Picosecond vs Nanosecond Laser Tattoo Removal: which is better?

I recently read an excellent article entitled “Effects of picosecond laser on the multi-colored tattoo removal using Hartley guinea pig: A preliminary study” by some researchers in South Korea.

You can obtain a copy here.

In it, they compare the use of two picosecond lasers and a nanosecond Nd:YAG laser. In all, they use three wavelengths – 532, 755 and 1064 nm, with a range of spot diameters and fluences (see table 1).

They tattooed some guinea pigs and then treated them only once with these lasers, and compared the results.

Table 1: The laser parameters used in this study

They show a series of photos of various coloured inks before and after treatment. They then calculated a percentage loss in ink after a three week period and present them in a table.

I have taken this data and drawn up another table showing the order of effectiveness of each wavelength/pulsewidth combination on the coloured inks – see table 2:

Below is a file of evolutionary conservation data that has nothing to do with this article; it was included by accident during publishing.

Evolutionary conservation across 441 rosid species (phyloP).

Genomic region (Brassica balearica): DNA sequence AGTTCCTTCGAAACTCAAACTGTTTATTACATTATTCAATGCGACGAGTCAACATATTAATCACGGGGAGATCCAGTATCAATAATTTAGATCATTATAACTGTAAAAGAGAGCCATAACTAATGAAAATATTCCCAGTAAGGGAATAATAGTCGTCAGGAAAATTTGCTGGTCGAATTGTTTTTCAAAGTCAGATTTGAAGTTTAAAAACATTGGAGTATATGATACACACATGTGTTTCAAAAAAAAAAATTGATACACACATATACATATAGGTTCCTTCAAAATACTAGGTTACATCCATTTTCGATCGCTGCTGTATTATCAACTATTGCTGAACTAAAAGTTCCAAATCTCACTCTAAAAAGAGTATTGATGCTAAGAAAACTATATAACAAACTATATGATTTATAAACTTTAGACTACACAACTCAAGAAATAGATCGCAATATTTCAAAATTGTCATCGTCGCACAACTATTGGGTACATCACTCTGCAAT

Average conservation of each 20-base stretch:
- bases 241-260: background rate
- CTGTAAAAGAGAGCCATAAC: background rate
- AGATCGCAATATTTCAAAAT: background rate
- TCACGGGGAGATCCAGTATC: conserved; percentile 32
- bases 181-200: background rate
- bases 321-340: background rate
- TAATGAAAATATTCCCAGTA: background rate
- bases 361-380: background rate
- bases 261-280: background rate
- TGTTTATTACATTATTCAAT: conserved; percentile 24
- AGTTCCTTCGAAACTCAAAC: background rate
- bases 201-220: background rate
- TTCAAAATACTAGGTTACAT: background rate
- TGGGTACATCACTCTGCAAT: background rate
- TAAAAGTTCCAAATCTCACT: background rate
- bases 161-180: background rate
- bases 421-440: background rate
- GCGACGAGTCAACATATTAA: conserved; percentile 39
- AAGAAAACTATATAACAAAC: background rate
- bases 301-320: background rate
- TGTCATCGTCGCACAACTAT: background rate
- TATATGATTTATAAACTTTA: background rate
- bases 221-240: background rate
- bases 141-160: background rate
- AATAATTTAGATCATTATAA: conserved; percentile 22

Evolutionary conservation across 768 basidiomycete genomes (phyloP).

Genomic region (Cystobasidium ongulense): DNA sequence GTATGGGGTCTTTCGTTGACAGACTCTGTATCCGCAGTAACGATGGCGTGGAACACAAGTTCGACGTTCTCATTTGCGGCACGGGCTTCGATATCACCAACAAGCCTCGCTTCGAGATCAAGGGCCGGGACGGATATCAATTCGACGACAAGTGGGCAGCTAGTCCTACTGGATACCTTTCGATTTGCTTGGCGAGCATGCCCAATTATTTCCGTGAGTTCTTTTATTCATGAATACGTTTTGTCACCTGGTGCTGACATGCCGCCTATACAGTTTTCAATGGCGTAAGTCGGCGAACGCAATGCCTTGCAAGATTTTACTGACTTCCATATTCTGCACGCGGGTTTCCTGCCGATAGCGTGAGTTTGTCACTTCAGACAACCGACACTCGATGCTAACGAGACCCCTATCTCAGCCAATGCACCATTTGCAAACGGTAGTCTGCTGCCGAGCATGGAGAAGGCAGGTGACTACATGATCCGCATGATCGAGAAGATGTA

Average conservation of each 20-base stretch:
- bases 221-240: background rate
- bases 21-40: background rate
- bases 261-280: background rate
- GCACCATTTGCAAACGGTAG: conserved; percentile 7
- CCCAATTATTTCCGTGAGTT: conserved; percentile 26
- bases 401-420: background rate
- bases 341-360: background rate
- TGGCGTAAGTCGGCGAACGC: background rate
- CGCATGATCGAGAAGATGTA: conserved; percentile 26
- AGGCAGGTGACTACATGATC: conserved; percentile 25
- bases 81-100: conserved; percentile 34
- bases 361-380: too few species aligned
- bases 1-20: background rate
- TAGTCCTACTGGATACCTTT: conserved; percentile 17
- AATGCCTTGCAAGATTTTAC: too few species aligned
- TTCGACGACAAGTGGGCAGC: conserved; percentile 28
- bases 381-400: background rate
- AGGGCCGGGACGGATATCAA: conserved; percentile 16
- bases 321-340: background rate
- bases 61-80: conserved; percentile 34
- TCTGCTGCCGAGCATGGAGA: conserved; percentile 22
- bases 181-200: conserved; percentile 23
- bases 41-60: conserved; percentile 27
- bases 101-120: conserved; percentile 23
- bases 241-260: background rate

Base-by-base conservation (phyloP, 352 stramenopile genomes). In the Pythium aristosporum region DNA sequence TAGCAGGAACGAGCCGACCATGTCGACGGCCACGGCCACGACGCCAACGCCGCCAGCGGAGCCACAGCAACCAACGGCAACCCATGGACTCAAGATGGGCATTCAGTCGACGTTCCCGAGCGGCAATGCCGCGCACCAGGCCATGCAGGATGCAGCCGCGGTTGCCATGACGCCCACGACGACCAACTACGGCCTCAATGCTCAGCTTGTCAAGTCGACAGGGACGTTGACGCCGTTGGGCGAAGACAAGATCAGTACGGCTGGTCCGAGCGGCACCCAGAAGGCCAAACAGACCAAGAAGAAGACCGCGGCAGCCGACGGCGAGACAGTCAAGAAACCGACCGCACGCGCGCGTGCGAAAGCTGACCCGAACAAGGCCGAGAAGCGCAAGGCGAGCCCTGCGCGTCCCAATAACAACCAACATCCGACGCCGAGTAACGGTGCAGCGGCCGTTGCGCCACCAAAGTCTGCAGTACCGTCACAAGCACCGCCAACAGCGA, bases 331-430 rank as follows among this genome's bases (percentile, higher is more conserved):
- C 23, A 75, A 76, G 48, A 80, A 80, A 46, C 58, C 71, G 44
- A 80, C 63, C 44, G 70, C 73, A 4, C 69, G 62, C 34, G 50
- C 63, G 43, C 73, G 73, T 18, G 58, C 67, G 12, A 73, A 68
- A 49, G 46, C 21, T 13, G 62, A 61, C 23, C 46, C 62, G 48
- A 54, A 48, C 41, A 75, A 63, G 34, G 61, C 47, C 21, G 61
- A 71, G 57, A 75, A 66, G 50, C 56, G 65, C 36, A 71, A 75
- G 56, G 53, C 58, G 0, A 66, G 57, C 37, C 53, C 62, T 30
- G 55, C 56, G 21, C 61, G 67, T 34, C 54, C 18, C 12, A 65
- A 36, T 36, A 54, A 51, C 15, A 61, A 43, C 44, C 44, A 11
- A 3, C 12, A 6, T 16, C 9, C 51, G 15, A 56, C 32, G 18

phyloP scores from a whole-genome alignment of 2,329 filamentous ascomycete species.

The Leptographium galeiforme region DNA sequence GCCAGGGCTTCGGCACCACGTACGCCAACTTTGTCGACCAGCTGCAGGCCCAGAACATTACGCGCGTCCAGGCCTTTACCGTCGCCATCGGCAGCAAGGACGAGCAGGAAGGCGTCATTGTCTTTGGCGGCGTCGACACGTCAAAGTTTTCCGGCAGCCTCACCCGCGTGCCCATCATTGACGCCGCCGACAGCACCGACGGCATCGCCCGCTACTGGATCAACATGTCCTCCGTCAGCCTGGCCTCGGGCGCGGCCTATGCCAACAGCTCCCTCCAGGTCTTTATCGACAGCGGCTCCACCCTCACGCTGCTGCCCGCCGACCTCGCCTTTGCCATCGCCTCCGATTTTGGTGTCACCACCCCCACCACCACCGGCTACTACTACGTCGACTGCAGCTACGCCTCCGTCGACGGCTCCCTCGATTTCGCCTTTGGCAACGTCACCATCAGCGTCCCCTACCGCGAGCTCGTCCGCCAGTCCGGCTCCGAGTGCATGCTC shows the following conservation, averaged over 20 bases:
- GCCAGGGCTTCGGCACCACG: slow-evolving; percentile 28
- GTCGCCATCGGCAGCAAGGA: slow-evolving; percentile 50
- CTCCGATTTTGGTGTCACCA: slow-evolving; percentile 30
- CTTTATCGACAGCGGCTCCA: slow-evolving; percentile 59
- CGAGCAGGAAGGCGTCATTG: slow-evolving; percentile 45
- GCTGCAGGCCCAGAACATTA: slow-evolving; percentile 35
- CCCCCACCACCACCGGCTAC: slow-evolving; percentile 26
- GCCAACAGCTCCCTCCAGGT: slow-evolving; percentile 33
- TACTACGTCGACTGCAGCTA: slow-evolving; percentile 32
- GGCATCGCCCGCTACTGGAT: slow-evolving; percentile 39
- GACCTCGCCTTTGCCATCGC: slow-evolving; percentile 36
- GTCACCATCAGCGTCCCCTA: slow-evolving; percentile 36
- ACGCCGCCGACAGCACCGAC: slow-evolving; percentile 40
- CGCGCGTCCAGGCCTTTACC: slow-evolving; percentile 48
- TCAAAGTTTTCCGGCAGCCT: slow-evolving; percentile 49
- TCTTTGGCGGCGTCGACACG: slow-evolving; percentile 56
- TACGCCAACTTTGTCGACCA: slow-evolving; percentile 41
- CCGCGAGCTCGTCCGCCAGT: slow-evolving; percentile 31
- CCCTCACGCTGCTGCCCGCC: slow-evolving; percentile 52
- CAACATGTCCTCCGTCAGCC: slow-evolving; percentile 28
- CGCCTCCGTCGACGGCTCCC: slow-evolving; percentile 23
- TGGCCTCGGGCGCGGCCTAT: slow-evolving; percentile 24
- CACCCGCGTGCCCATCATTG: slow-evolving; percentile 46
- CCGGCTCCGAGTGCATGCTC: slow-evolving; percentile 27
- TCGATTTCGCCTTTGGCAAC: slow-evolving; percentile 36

Table 2: Order of effectiveness of lasers on coloured inks

I have colour-coded the results to make them easier to interpret.

Clearly, for all colours, the picosecond lasers work more efficiently than their nanosecond counterparts (top row). However, interestingly, the 532 nanosecond output appears to be very useful in treating red, orange, yellow, green and blue inks (row 2) – although, not so good at black!

The picosecond lasers then come in strongly in row 3 for all colours.

But, perhaps most interesting, is that the alexandrite laser (755 nm) appears to be poor for all colours, except green and blue, when compared with the other systems (including the nanosecond laser).


These are very interesting results. I think they show that picosecond lasers are ‘generally’ better at inducing ink removal than nanosecond lasers. But, the 532 nanosecond output appears to do very well for most colours – except black!

I have two comments on this study:

  1. The range of fluences is quite large, from 0.8 to 3.4 J/cm^2. It would have been better if they had used the same fluence across the study;